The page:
• Countersuit: Perhaps you have a claim against the creditor.  If the doctor suing for unpaid medical bills committed malpractice, you should ask the court to give you compensation for the damages caused.
  • Seek Legal Advice:  Ask an attorney review your written reply.  Believe it or not, most attorneys are really nice people and they don’t mind taking a quick look at what you have written.
  • Negotiate the Debt.  One of the main benefits to filing a written response to a lawsuit is that it makes the creditor more willing to negotiate the debt.  Contact the creditor’s attorney (here is a link to find the attorney’s phone and email address) and make an offer.  Most creditors will accept a reasonable settlement offer.

Failure to respond to a court summons within the time allows will result in the creditor obtaining a “default judgment.”  A bill collector that obtains a Default Judgment has the power to garnish up to 25% of your paycheck and all of the money in your bank account.  Filing a written response with the Court will prevent a Default Judgment from being entered.

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Court Limits Right to Avoid Auto Liens.

The Nebraska Bankruptcy Court has issued a new opinion that limits the ability of debtors to avoid non-purchase money liens in motor vehicles.  (A non-purchase money auto lien is created when a loan is given by a bank or finance company that is secured to a car title but the loan was not used to purchase the vehicle. Using a paid off car as collateral for a loan results in a non-purchase money lien.) In the case of In re Cardwell, the Court ruled that a debtor may not utilize the “Tool of the Trade” exemption of Nebraska statute 25-1556 to avoid such liens unless the vehicle is actually used in the debtor’s trade.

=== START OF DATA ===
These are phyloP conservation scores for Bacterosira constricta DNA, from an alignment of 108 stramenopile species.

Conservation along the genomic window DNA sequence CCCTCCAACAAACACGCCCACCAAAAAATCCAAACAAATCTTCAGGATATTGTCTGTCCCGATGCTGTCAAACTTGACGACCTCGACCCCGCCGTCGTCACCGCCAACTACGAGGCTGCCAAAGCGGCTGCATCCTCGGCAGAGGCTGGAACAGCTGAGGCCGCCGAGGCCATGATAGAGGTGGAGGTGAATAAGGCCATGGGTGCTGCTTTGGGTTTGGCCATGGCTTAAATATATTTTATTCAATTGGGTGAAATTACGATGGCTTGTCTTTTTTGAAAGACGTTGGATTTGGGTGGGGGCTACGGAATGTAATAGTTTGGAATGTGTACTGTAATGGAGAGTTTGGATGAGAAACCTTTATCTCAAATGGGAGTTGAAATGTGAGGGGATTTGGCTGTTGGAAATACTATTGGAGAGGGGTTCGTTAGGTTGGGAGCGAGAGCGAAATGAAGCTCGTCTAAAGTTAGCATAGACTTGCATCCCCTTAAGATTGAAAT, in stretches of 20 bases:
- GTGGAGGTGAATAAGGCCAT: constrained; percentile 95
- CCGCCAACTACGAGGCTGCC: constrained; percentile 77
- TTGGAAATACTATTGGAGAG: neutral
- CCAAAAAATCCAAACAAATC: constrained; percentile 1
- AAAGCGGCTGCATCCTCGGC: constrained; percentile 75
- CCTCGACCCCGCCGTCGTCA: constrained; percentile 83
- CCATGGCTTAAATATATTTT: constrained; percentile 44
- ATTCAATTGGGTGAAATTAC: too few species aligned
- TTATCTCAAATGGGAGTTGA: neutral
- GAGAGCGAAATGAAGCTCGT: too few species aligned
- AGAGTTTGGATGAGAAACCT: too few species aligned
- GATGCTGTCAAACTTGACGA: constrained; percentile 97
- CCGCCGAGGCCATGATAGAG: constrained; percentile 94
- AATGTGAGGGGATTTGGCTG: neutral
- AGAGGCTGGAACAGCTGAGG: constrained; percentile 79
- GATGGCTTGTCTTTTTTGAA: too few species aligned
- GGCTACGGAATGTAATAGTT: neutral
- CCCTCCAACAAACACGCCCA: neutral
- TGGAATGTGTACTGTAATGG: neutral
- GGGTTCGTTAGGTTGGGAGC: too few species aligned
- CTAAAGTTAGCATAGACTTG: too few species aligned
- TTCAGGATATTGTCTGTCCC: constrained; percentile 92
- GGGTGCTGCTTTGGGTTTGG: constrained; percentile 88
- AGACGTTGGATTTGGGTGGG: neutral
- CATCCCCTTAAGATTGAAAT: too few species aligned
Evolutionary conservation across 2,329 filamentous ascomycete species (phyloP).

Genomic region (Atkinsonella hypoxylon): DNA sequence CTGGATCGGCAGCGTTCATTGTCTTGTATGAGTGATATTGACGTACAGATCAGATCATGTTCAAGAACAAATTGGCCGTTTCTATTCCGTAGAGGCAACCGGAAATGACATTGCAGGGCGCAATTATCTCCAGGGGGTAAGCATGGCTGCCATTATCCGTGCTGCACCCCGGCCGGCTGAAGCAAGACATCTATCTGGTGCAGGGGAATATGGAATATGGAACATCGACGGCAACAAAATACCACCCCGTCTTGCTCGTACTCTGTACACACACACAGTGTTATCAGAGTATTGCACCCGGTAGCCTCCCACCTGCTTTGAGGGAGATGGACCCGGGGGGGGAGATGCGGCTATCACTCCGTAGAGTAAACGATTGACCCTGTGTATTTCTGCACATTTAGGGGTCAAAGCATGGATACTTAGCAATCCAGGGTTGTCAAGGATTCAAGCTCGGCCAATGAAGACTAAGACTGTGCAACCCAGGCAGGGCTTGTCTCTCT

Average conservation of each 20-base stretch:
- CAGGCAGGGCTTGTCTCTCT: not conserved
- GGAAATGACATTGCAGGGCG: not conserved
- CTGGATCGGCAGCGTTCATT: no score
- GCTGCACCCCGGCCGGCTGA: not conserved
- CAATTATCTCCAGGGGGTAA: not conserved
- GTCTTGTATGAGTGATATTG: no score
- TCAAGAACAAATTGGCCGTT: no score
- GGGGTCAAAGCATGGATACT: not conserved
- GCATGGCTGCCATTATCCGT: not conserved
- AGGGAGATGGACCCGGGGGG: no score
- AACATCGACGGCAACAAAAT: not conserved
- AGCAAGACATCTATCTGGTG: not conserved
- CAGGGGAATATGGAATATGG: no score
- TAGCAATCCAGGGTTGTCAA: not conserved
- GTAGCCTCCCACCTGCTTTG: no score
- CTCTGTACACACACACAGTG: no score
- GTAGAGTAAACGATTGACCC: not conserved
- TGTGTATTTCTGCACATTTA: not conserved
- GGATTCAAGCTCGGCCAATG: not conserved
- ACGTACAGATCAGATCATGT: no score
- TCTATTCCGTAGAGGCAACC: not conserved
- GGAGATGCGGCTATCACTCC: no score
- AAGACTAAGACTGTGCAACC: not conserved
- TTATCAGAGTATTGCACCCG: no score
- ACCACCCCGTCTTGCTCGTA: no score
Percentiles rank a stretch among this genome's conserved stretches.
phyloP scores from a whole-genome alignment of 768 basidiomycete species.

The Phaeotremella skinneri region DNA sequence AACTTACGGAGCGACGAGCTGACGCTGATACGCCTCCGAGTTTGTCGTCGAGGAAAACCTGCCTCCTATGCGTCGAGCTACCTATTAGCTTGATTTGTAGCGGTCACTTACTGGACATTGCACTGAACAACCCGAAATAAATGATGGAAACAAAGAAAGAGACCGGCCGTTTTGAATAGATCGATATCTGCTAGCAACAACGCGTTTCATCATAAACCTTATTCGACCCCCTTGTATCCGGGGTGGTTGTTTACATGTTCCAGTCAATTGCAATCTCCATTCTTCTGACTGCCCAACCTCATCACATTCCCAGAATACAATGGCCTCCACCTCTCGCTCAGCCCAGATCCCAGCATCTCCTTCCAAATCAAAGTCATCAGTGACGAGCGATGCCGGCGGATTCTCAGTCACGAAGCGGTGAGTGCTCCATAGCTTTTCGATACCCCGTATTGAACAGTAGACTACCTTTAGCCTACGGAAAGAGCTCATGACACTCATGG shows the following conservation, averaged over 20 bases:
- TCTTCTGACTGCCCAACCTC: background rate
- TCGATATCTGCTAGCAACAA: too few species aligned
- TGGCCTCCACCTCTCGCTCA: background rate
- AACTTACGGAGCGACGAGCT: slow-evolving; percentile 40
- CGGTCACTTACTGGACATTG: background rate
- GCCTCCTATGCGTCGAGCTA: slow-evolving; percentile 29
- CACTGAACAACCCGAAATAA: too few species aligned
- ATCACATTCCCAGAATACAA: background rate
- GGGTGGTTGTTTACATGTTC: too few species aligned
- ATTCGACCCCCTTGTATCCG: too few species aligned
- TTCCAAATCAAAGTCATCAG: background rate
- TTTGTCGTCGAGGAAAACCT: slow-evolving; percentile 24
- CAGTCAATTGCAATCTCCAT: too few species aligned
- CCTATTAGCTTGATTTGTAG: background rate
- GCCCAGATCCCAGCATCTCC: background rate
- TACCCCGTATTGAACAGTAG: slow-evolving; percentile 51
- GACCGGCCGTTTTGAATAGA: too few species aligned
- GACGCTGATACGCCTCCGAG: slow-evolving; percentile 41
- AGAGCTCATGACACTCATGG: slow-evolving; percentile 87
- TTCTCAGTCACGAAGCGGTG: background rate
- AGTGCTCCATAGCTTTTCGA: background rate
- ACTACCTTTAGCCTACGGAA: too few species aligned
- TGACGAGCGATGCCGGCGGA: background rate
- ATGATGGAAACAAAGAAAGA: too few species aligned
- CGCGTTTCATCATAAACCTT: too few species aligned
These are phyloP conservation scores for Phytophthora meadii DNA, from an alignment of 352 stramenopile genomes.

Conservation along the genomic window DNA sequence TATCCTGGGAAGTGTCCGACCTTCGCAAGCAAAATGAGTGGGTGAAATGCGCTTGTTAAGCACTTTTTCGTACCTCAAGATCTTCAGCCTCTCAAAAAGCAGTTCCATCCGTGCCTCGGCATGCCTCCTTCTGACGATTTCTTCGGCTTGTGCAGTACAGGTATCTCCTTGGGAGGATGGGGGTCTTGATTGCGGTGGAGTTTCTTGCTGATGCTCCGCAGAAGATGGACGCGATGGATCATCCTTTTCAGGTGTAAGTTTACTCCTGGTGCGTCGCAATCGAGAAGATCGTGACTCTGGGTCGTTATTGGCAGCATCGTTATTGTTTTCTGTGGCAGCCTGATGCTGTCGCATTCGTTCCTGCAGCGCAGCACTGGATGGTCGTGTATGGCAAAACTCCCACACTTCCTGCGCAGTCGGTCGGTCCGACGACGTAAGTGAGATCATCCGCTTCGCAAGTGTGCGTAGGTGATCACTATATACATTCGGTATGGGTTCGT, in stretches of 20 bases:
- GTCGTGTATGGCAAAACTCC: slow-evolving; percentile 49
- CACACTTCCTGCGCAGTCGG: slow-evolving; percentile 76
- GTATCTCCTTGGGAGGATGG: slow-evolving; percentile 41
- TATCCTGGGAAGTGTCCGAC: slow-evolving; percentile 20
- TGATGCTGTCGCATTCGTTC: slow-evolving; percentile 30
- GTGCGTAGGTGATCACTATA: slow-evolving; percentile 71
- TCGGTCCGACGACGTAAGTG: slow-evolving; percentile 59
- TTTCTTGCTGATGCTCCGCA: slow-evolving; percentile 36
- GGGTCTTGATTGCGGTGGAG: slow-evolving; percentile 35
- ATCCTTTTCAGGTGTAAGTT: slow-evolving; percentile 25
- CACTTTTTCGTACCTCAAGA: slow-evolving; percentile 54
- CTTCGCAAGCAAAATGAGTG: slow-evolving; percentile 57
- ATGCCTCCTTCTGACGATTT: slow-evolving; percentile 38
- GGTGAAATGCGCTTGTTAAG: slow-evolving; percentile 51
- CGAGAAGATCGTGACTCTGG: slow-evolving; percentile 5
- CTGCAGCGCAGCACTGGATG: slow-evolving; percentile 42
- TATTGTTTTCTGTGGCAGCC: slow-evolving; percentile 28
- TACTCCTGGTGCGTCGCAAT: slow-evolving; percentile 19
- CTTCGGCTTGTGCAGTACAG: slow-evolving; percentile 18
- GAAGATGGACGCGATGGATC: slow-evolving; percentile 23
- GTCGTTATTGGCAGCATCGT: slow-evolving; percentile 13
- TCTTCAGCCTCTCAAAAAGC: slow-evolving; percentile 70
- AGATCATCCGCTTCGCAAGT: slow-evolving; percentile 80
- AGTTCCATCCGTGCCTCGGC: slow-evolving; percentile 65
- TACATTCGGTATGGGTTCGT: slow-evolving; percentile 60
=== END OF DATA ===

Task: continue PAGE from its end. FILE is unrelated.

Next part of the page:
87687793The statute provides that  a debtor may exempt “the debtor’s interest, not to exceed an aggregate fair market value of two thousand four hundred dollars, in implements, tools, or professional books or supplies held for use in the principal trade or business of such debtor or his or her family, which may include one motor vehicle used by the debtor in connection with his or her principal trade or business or to commute to and from his or her principal place of trade or business.”

In the Cardwell case, the debtors owned a 2006 Pontiac Montana worth $1,200 and a 1992 Ford F-150 pickup truck worth $800.  The paid vehicles were pledged to First State Bank for a loan with a balance of $24,466.  After the bankruptcy case was filed, their attorney filed a motion seeking to avoid the lien of the bank.

Bankruptcy Code Section 522(f) allows debtors to avoid a lien in property subject to a nonpurchase-money security in any implement, professional books, or tools of the trade of the debtor or the trade of a dependent of the debtor.  The problem in Cardwell is that neither debtor was self-employed and although they used the vehicles to commute to and from work, they did not use the vehicles to perform their jobs.  As the court noted, the vehicles were used solely for personal purposes and to commute to work.  Therefore, the Court ruled that the vehicles did not qualify as “tools of the trade” as is required under 522(f) to avoid liens.

This is a devastating ruling for debtors who have pledged their vehicle to acquire high interest rate Title Loans.  For decades, Nebraska bankruptcy attorneys have used this statute to return car titles, but now they will have to limit this procedure to cases where a debtor can show the vehicle is actually used in their trade.

Importantly, what the Court did not state is how much a debtor must use a vehicle in their job to enable them to avoid nonpurchase-money liens.  For example, paralegals in our law firm frequently use their vehicles to make trips to the Post Office or to file documents in the courthouse.  Is that enough use to invoke the avoidance power?  Nebraska bankruptcy attorneys will need to emphasize how a debtor utilizes their vehicle in their job to gain access to the lien avoidance power.